Ecofeminism draws a link between the domination of women by men and the domination of animals other than humans by humans (Adams and Donovan, 1995; VanDeVeer and Pierce, 1994). Although there are many "ecofeminisms," (Merchant, 1992) just as there are many "postmodernisms" (Milovanovic, 1997), many ecofeminists argue that women will be liberated only if the currently prescribed to hierarchy of domination is addressed—this necessarily includes addressing the treatment of animals by the human species. Adams and Donovan (1995) submit that the importance of understanding the oppression of animals is related to an understanding of the oppression of women, due to the fact that neither will be liberated unless and until both are liberated. Furthermore, they posit that the oppression of animals deserves to be addressed for the sake of the animals themselves, and not simply for the advances feminist theories can obtain on behalf of women. Ecofeminism, then, is an attempt to expose a "logic of domination" (Warren, 1990; cited in VanDeVeer and Pierce, 1994:246).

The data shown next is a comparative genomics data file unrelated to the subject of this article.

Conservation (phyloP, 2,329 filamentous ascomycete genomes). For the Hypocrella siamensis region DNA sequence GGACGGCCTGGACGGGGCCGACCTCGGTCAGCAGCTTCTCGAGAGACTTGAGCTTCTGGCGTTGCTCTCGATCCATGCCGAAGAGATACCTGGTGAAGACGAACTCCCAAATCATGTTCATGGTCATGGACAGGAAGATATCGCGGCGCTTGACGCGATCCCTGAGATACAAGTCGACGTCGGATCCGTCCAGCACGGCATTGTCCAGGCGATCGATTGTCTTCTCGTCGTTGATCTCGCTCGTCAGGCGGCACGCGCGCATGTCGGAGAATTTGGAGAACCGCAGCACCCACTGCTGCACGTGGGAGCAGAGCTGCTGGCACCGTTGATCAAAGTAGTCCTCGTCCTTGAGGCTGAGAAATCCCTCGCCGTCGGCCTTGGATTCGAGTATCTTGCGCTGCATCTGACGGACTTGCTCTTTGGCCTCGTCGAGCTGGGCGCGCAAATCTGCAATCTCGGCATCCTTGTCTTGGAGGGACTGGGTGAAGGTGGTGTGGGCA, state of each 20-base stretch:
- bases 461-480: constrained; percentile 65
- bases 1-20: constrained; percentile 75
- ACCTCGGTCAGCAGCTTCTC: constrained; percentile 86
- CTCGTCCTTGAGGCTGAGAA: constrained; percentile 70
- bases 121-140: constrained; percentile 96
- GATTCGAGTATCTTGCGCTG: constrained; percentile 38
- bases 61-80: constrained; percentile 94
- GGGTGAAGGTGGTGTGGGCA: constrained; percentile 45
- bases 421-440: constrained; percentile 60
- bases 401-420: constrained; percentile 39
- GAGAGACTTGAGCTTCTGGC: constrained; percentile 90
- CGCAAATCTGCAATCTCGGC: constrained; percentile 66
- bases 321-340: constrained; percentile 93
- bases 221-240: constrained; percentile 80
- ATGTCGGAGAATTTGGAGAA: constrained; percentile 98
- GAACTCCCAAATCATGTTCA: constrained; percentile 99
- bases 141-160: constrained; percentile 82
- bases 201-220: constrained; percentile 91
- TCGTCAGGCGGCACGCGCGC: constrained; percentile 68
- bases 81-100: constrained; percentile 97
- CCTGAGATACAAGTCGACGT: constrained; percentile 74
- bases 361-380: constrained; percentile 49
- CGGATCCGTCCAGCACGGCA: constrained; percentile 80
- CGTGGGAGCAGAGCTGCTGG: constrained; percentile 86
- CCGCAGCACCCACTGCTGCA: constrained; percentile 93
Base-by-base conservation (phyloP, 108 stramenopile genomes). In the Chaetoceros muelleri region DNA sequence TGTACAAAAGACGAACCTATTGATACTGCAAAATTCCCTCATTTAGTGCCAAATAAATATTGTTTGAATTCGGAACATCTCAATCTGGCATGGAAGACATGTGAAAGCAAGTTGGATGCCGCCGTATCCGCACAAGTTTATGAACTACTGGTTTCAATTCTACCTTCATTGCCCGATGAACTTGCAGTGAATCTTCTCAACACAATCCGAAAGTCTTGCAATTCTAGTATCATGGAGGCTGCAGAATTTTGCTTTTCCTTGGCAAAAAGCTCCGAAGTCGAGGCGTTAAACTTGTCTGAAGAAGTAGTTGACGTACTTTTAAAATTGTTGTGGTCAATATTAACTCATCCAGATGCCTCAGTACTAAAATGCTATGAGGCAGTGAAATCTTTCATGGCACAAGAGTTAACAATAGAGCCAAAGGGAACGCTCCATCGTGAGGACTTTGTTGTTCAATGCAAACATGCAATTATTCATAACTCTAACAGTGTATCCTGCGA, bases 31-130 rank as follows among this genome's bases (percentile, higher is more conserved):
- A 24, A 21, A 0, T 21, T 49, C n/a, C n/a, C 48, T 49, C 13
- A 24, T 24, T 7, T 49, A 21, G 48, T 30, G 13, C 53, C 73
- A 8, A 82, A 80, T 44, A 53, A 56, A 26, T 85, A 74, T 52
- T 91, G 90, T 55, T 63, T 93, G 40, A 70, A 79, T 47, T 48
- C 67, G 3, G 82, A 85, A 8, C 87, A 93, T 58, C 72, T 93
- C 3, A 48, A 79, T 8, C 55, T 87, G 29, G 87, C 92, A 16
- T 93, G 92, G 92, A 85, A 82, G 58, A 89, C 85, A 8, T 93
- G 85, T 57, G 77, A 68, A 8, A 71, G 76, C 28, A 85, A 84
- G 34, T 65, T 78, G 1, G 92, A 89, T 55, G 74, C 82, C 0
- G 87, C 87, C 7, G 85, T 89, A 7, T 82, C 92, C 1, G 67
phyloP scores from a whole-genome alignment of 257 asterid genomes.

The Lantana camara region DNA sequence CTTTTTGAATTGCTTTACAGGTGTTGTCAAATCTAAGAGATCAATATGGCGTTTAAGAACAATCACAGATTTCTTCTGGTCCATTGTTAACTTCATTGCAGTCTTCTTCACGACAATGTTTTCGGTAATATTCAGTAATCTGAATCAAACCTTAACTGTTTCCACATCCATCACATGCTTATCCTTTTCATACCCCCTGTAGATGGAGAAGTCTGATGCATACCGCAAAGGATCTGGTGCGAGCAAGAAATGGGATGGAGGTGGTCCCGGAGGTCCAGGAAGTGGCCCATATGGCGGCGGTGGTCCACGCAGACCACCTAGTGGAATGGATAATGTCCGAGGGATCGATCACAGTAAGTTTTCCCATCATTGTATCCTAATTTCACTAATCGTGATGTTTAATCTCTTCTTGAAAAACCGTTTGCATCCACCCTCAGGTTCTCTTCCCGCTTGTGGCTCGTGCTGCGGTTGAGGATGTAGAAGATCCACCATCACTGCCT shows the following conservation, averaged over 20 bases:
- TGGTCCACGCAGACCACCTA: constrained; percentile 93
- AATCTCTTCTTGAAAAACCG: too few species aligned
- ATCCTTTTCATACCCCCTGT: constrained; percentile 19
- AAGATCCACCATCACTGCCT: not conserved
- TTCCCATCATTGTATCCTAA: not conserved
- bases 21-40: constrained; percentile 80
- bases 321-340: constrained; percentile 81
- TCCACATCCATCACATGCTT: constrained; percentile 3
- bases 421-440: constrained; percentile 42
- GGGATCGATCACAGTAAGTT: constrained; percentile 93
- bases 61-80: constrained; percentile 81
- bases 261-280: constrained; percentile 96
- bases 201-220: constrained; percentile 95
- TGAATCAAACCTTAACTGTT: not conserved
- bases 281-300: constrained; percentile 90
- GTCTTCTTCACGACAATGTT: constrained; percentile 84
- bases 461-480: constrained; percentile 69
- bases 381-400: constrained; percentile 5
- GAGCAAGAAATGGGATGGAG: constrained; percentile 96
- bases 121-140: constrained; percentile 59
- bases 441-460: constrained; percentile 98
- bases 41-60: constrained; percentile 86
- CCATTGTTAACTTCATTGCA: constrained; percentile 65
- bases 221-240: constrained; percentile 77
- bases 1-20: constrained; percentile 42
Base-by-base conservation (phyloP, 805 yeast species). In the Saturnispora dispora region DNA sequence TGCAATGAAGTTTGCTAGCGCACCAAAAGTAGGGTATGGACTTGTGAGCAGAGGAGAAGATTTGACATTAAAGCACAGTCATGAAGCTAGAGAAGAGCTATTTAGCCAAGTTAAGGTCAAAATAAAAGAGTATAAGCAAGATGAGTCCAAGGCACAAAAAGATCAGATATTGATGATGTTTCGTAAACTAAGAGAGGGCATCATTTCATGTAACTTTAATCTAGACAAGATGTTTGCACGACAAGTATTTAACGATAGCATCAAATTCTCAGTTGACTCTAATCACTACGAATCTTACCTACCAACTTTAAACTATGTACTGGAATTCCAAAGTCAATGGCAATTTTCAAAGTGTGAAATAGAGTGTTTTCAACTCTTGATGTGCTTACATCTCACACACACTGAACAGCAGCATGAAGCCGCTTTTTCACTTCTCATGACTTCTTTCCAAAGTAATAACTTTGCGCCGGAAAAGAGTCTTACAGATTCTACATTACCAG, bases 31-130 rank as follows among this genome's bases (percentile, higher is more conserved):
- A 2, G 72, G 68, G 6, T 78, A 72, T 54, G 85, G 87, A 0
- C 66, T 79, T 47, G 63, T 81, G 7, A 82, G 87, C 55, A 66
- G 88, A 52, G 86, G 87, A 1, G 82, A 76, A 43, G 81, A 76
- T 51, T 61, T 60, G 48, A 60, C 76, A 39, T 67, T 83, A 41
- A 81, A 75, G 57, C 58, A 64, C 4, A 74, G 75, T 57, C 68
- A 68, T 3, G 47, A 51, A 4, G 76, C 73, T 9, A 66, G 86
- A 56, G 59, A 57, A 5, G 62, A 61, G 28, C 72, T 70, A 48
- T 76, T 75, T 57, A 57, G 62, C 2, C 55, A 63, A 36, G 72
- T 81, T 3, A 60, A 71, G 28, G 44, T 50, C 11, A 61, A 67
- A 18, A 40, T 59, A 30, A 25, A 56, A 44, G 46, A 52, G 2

Ecofeminists suggest that patriarchy is a form of domination associated with modernism (VanDeVeer and Pierce, 1994). According to ecofeminism, the myriad of ways in which the earth (and the living creatures inhabiting it) is exploited can be partially explained according to gender. "Masculine" ideologies are paramount in society, and thus permit the domination of objects (or subjects) considered "feminine," within which the earth and the animal kingdom are arguably included (VanDeVeer and Pierce, 1994). For instance, Karen Warren suggests that ecofeminism "is the position that there are important connections—historical, symbolic, theoretical—between the domination of women and the domination of nonhuman nature" (1990:125; cited in VanDeVeer and Pierce, 1994:246). Warren adds that ". . . the conceptual connections between the dual dominations of women and nature are located in an oppressive patriarchal conceptual framework characterized by a logic of domination" (cited in VanDeVeer and Pierce, 1994:246).